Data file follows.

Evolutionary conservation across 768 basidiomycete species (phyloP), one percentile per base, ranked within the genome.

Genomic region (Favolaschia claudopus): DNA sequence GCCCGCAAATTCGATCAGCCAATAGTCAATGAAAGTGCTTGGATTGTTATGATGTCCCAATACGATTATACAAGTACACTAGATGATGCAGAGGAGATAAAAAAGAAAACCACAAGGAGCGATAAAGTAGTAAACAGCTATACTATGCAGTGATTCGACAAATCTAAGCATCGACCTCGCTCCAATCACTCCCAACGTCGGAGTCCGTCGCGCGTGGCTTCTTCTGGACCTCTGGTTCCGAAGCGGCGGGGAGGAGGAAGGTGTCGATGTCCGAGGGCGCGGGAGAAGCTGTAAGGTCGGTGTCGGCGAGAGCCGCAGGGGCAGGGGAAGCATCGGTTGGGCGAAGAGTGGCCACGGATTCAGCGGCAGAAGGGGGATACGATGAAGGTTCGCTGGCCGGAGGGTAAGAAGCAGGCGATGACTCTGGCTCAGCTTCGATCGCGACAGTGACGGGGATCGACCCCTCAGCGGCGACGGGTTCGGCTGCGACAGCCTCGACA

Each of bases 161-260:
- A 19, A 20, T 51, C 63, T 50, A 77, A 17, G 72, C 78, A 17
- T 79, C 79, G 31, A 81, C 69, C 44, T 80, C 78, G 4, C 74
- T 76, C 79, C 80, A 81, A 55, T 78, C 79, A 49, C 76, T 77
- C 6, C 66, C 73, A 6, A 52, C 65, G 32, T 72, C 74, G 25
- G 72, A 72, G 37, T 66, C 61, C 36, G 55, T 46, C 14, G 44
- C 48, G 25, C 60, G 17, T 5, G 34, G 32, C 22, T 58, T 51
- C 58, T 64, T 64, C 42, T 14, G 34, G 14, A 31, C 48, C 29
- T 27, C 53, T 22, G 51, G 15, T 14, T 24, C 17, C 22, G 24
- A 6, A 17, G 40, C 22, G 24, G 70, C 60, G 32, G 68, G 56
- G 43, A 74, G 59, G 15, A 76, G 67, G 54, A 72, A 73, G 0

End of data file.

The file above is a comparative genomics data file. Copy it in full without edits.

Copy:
Evolutionary conservation across 768 basidiomycete species (phyloP), one percentile per base, ranked within the genome.

Genomic region (Favolaschia claudopus): DNA sequence GCCCGCAAATTCGATCAGCCAATAGTCAATGAAAGTGCTTGGATTGTTATGATGTCCCAATACGATTATACAAGTACACTAGATGATGCAGAGGAGATAAAAAAGAAAACCACAAGGAGCGATAAAGTAGTAAACAGCTATACTATGCAGTGATTCGACAAATCTAAGCATCGACCTCGCTCCAATCACTCCCAACGTCGGAGTCCGTCGCGCGTGGCTTCTTCTGGACCTCTGGTTCCGAAGCGGCGGGGAGGAGGAAGGTGTCGATGTCCGAGGGCGCGGGAGAAGCTGTAAGGTCGGTGTCGGCGAGAGCCGCAGGGGCAGGGGAAGCATCGGTTGGGCGAAGAGTGGCCACGGATTCAGCGGCAGAAGGGGGATACGATGAAGGTTCGCTGGCCGGAGGGTAAGAAGCAGGCGATGACTCTGGCTCAGCTTCGATCGCGACAGTGACGGGGATCGACCCCTCAGCGGCGACGGGTTCGGCTGCGACAGCCTCGACA

Each of bases 161-260:
- A 19, A 20, T 51, C 63, T 50, A 77, A 17, G 72, C 78, A 17
- T 79, C 79, G 31, A 81, C 69, C 44, T 80, C 78, G 4, C 74
- T 76, C 79, C 80, A 81, A 55, T 78, C 79, A 49, C 76, T 77
- C 6, C 66, C 73, A 6, A 52, C 65, G 32, T 72, C 74, G 25
- G 72, A 72, G 37, T 66, C 61, C 36, G 55, T 46, C 14, G 44
- C 48, G 25, C 60, G 17, T 5, G 34, G 32, C 22, T 58, T 51
- C 58, T 64, T 64, C 42, T 14, G 34, G 14, A 31, C 48, C 29
- T 27, C 53, T 22, G 51, G 15, T 14, T 24, C 17, C 22, G 24
- A 6, A 17, G 40, C 22, G 24, G 70, C 60, G 32, G 68, G 56
- G 43, A 74, G 59, G 15, A 76, G 67, G 54, A 72, A 73, G 0